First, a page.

That was only the beginning for Robeson, who went on to use his fame as a platform to address civil rights and workers’ rights issues.
Onstage, Beaty communicates Robeson’s visionary posture eloquently with this line: “My height has enabled me to see what most cannot.” He channels Robeson’s boomy baritone with aplomb, giving the sentence additional gravitas.
For Kaufman, delving into the Robeson story has been an eye-opening experience. Often, he admits, the subjects of potential pieces prove “unworthy” early on in the development process and boredom overtakes him. “What’s thrilling about this,” he avows, “is it always feels like you’re trying to grapple with an intelligence higher than your own.”
Kaufman’s first interaction with Beaty—creator of the widely toured, Obie-winning monologue Emergency and last season’s Off-Broadway solo piece Through the Night—was reading the younger artist’s first draft of Tallest Tree, which he received last year via the playwright-support organization New Dramatists, where Beaty is in residence.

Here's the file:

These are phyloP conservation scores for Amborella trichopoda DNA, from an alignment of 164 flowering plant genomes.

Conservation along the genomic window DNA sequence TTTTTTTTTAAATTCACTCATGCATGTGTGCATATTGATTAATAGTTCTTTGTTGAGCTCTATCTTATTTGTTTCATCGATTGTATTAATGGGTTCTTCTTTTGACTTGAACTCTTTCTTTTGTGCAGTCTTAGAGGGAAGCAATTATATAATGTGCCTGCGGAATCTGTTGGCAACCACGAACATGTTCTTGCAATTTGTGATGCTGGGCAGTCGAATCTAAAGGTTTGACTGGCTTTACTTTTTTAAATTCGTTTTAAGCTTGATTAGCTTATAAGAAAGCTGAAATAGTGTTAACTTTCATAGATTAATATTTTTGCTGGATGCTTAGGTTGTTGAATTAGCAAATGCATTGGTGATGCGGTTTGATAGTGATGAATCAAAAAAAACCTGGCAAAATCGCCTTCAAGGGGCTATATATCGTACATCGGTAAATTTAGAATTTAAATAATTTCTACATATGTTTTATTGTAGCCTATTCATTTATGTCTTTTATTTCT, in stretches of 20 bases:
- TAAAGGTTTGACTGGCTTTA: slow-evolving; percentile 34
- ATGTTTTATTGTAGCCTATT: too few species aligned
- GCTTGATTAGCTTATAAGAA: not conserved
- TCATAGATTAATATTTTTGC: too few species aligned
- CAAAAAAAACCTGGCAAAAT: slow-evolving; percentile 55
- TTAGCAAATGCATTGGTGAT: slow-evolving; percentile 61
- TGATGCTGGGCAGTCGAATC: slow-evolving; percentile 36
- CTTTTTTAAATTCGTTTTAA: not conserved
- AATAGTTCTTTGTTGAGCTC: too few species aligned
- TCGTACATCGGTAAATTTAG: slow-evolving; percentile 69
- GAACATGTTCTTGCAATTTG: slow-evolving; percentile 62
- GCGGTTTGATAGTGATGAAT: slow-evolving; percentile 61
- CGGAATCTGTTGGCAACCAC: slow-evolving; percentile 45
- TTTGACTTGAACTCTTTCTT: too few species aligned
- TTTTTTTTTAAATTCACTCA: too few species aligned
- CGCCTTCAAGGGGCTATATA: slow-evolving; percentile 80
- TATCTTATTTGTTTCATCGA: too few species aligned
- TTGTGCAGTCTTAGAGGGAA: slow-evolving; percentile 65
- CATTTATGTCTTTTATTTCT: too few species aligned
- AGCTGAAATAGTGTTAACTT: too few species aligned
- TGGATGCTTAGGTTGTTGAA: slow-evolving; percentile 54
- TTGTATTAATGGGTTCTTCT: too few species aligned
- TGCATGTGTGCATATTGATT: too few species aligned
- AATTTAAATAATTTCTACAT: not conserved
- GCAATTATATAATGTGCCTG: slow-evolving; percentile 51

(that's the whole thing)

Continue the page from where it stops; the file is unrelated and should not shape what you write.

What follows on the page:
Kaufman was instantly drawn in by Robeson’s story and Beaty’s sharp, succinct dialogue. He also noticed dramatic gaps and problems of structure. As a performer, Beaty told him when they met, “My imagination as an actor is often filling in moments of atmosphere that I don’t necessarily put on the page.” Kaufman, whose own plays include Gross Indecency: The Three Trials of Oscar Wilde and 33 Variations, could see possibilities in those gaps. Would Beaty be interested in teaming up to work on “a process surrounding the play’s structure?”
“Working with Moisés, I’ve basically written three plays about Robeson,” Beaty says today, more than a year after the pair first connected. “What’s amazing is that all of that material has enriched the moments that were ultimately chosen for this play. There was a breadth to choose from—it became the building not just of a play, but of an immensely complex human being.”